A Medical Device Daily

NMT Medical (Boston) said its BioSTAR device, which incorporates a bioresorbable collagen scaffold used to treat patent foramen ovale (PFO), has received regulatory approval in Canada and Europe.

PFO is a common defect between the right and left atrium of the heart — essentially a hole in the heart that is usually asymptomatic. However, PFO may allow unfiltered blood and micro-emboli to pass directly into the arterial circulation and cause cerebral events, such as a stroke.

NMT said the BioSTAR product, which features the FortaFlex technology created by Organogenesis (Canton, Massachusetts), is designed to close PFO using the patient’s natural healing response.

The company said PFO has been “directly linked to incidence of strokes, but recent studies suggest that there may even be a link between PFO and the development of certain migraines ... which affect [about] 28 million people in the U.S. alone.”

NMT described FortaFlex as “an innovative, bioresorbable collagen scaffold that consists of highly purified and very strong sheets of collagen. FortaFlex is a modular platform technology that can be custom bioengineered to meet the needs of a variety of surgical applications using a unique lamination and crosslinking process.”

The company said its BioSTAR device incorporates the FortaFlex scaffold to function like a pair of small umbrellas. “When the BioSTAR device is deployed at the PFO, an umbrella of FortaFlex sits on both the right and left atrium of the heart, effectively closing the hole between the heart chambers.” Between 90% and 95% of the implant is absorbed over time and replaced with the patient’s own tissue, resulting in micro-emboli and unfiltered blood being blocked from passing into the arterial circulation and thus averting a potential stroke.

BioSTAR and the FortaFlex technology were used to close PFO in the UK-based, multi-center BioSTAR Evaluation Study (BEST) clinical trial. NMT said that at six months, 96% of the patients who received the device achieved complete PFO closure and no adverse events were reported.

Organogenesis CEO Geoff MacKay said, “What’s exciting is that this is reflective of the growing trend for biological materials like collagen to replace synthetic materials in many surgical procedures. Collagen is 25% of our total body protein; it is contained in skin, fascia, bones and teeth. Therefore, using collagen to repair and support parts of the human body makes perfect sense.”

Siemens ELF test now available

Siemens Medical Solutions Diagnostics (Tarrytown, New York) reported the availability in Europe of its Enhanced Liver Fibrosis (ELF) test, which it said is “the first CE-marked, standardized non-invasive blood test for assessing the status of liver fibrosis.”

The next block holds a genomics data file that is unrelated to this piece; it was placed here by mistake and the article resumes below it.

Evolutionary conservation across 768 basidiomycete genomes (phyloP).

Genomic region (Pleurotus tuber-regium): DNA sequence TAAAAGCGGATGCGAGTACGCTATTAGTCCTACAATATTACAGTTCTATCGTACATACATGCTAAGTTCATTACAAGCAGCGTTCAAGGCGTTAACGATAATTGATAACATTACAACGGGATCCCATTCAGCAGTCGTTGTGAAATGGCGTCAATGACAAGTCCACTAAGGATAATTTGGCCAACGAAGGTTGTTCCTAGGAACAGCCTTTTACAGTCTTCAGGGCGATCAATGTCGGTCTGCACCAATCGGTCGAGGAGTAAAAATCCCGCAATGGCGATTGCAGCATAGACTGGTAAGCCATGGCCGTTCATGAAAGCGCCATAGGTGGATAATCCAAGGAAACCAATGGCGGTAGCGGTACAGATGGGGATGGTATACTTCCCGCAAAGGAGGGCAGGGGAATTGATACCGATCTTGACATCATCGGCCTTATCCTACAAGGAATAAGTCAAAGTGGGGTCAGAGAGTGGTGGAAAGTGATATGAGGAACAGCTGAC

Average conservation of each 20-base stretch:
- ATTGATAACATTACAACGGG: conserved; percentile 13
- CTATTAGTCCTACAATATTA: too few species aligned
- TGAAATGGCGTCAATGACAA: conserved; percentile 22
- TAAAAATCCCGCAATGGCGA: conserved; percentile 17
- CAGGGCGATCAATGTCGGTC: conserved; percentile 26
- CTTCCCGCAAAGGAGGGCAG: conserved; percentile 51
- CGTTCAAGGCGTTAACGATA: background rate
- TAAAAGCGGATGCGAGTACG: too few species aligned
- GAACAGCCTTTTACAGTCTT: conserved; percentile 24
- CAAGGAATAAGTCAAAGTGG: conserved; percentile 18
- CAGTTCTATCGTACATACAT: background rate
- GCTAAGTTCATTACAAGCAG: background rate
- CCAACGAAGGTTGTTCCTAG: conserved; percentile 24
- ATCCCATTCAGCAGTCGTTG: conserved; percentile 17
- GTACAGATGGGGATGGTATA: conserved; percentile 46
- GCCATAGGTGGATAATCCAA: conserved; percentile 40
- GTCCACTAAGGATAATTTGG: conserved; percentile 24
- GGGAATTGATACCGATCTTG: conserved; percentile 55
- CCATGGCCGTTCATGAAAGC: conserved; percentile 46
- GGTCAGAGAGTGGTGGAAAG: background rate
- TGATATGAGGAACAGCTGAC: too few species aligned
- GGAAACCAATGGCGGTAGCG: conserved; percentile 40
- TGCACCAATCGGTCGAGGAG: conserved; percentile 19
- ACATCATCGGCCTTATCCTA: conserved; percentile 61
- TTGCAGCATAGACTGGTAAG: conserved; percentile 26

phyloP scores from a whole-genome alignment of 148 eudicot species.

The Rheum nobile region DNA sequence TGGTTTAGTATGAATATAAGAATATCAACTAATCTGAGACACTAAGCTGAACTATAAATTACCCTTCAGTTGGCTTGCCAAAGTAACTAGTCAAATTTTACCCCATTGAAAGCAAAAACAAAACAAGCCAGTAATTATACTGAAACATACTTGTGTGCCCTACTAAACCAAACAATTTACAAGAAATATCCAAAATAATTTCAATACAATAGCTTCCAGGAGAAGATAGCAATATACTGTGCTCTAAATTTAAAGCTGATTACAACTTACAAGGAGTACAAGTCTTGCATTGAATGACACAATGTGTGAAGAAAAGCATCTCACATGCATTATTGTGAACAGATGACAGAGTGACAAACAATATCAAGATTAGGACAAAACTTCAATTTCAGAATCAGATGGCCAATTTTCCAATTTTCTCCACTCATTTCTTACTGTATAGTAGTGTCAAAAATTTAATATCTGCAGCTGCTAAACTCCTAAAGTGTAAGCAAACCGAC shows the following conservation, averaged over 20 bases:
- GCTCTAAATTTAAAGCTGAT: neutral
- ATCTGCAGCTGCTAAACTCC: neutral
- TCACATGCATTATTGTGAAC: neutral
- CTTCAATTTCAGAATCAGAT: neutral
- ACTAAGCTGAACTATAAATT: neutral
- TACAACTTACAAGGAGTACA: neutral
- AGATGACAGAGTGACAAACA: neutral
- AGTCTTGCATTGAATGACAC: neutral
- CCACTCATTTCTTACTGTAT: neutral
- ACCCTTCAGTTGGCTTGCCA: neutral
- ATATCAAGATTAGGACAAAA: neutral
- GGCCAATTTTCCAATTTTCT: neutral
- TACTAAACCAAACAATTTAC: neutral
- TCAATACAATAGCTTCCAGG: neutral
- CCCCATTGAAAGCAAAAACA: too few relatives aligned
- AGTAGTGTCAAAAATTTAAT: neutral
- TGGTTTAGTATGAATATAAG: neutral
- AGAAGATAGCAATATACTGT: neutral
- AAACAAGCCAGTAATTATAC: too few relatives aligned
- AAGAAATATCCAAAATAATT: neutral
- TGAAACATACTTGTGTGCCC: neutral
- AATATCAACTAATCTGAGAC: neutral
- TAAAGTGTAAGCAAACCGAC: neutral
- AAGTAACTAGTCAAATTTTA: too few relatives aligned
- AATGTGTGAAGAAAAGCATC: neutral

The Siemens ELF test was first validated in an international multi-center study and is now available through iQur (Southampton, UK) as a testing service for patient management.

The company noted that chronic liver disease — resulting from alcoholic liver disease, fatty liver or viral hepatitis — is increasingly recognized as a major cause of morbidity and mortality. “Standard liver function tests do not accurately reflect the true extent of fibrotic damage or, in many cases, may detect it too late,” Siemens said.

Liver biopsies are routinely performed to assess liver damage, or fibrosis, as well as to try to monitor the effectiveness of drugs in tackling the disease. “Performing a liver biopsy is a hazardous, expensive and painful experience for the patient and does not always provide accurate results because of difficulties in sampling and interpretation,” the company said. “Fibrosis is not evenly distributed throughout the liver and because such a small amount of biological material is sampled, 55% of 15 mm biopsies may be misclassified. Larger biopsies can be performed, but even with 25 mm sections, 45% will be erroneous.”

Siemens Diagnostics said that because ELF uses a blood sample rather than a biopsy, it can be used routinely for the same patient and helps monitor progression of fibrosis in the patient’s liver.

“The benefit of the Siemens ELF test is that it can be used repeatedly, with minimal patient discomfort, to monitor disease progression and response to therapy,” said David Okrongly, senior vice president, Molecular Business Unit, Siemens Medical Solutions Diagnostics. “It’s the first standardized laboratory method for assessment of liver fibrosis which requires only a simple sample of blood. We are delighted that iQur now offers this ELF test as an incremental service for physicians managing patients with chronic liver disease.”

The ELF test combines three serum biomarkers – hyalurinic acid, procollagen III amino terminal peptide and tissue inhibitor of metalloproteinase 1 — that have been shown to correlate to the level of liver fibrosis assessed by liver biopsy.

An algorithm measures each of these markers by immunoassay, to create an ELF score. Sampling for the ELF test can be performed in a physician’s office or health center, avoiding the need for a patient to travel to a hospital.

Croarkin named CFO of Alcon

Alcon (Huenenberg, Switzerland) said that Richard Croarkin will be named senior VP and CFO of the company effective Aug. 1.

Croarkin comes to Alcon from Nestlé SA , where he was executive VP finance and CFO of Nestlé Waters North America. He joined Nestlé Waters North America in 1994 and has overseen the finances of a business unit that has grown to $4.4 billion in sales.

Before joining Nestlé, Croarkin worked for Pepsico for 11 years, where he served in a number of senior financial positions around the world, including as CFO of Pepsi Latin America and Pepsi Canada.

Alcon terms itself “the world’s leading eye care company,” with 2006 sales of about $4.9 billion. Its majority shareholder is Nestlé, the world’s largest food company.